We’ve featured a few stories about student Veterans on our blog, and I couldn’t help but notice a theme running through all of them; some of them I’ve experienced myself through three years of school. It’s not so much the curriculum or the workload that challenges Veterans, but the social dynamics of older, military-trained students in the same classroom as kids who may not understand their experiences. As more Veterans take advantage of the GI Bill, schools have been caught in various states of preparedness when it comes to services and support.
A recent article in the Washington Post highlighted many of these issues, and as an undergrad at a private university, I was struck by passage on the first page:
Some student veterans say they have little in common with their younger, more sheltered classmates whose concerns typically revolve around their social lives and separating from their parents. They describe feeling both conspicuous and isolated, put on the spot when they are singled out in class by well-meaning faculty members who solicit their views on foreign policy; turned off by the unstructured, sometimes frivolous, college atmosphere; and loath to admit they are having difficulty. Many mourn the absence of the close friendships and intense sense of mission that are often the glue of military life, particularly in a war zone.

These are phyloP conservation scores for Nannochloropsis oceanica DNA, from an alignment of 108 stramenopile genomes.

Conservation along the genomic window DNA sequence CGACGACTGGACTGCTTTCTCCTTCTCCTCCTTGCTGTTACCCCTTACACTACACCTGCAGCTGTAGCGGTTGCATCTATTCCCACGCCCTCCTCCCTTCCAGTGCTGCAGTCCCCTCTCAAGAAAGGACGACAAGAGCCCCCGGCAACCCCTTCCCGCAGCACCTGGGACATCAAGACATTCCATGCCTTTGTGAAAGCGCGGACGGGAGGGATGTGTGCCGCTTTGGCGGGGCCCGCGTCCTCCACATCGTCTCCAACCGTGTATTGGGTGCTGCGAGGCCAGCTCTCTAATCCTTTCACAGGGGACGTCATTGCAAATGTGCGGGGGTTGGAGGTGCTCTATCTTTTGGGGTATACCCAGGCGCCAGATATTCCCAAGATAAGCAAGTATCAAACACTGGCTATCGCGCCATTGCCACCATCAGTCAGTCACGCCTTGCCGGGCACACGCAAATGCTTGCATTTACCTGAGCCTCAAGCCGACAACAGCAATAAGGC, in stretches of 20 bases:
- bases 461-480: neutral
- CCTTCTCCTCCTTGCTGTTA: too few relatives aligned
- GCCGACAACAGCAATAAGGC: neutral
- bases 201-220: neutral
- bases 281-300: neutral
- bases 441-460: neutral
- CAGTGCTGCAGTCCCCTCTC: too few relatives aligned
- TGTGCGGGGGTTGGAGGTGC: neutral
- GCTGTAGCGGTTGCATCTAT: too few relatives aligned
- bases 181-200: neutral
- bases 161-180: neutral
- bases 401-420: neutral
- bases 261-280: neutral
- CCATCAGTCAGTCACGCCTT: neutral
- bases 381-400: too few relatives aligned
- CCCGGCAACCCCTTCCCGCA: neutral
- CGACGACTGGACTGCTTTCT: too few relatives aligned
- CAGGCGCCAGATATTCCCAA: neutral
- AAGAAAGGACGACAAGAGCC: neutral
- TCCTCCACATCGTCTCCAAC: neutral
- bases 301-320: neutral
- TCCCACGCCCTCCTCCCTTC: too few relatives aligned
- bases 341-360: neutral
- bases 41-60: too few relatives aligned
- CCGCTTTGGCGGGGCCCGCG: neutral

For many, it’s the first instance of societal reintegration. For reasons in the passage above, it’s a sharply unique and challenging environment in which to relearn civilian norms.
If you’re not part of a Vets group on campus, or interact with other Veterans, it may seem like you’re the only one who has felt this way. But from what I can gather, it might be the most common experience of student Veterans, not just from this generation, but earlier generations as well. I’ve heard some Vietnam Vets remark about the strange feeling of being in a classroom after a tour overseas.
History does seem to repeat itself, so if you’re heading to school for the first time soon, or struggling with being back in class, get prepared. Check out our guide to maximize your GI Bill benefits to make the process as smooth as possible, and talk to your campus Veterans coordinator to find out if they offer Veteran-specific resources like counseling and study areas. You won’t be the only student Vet in a challenging environment, and you surely won’t be the last.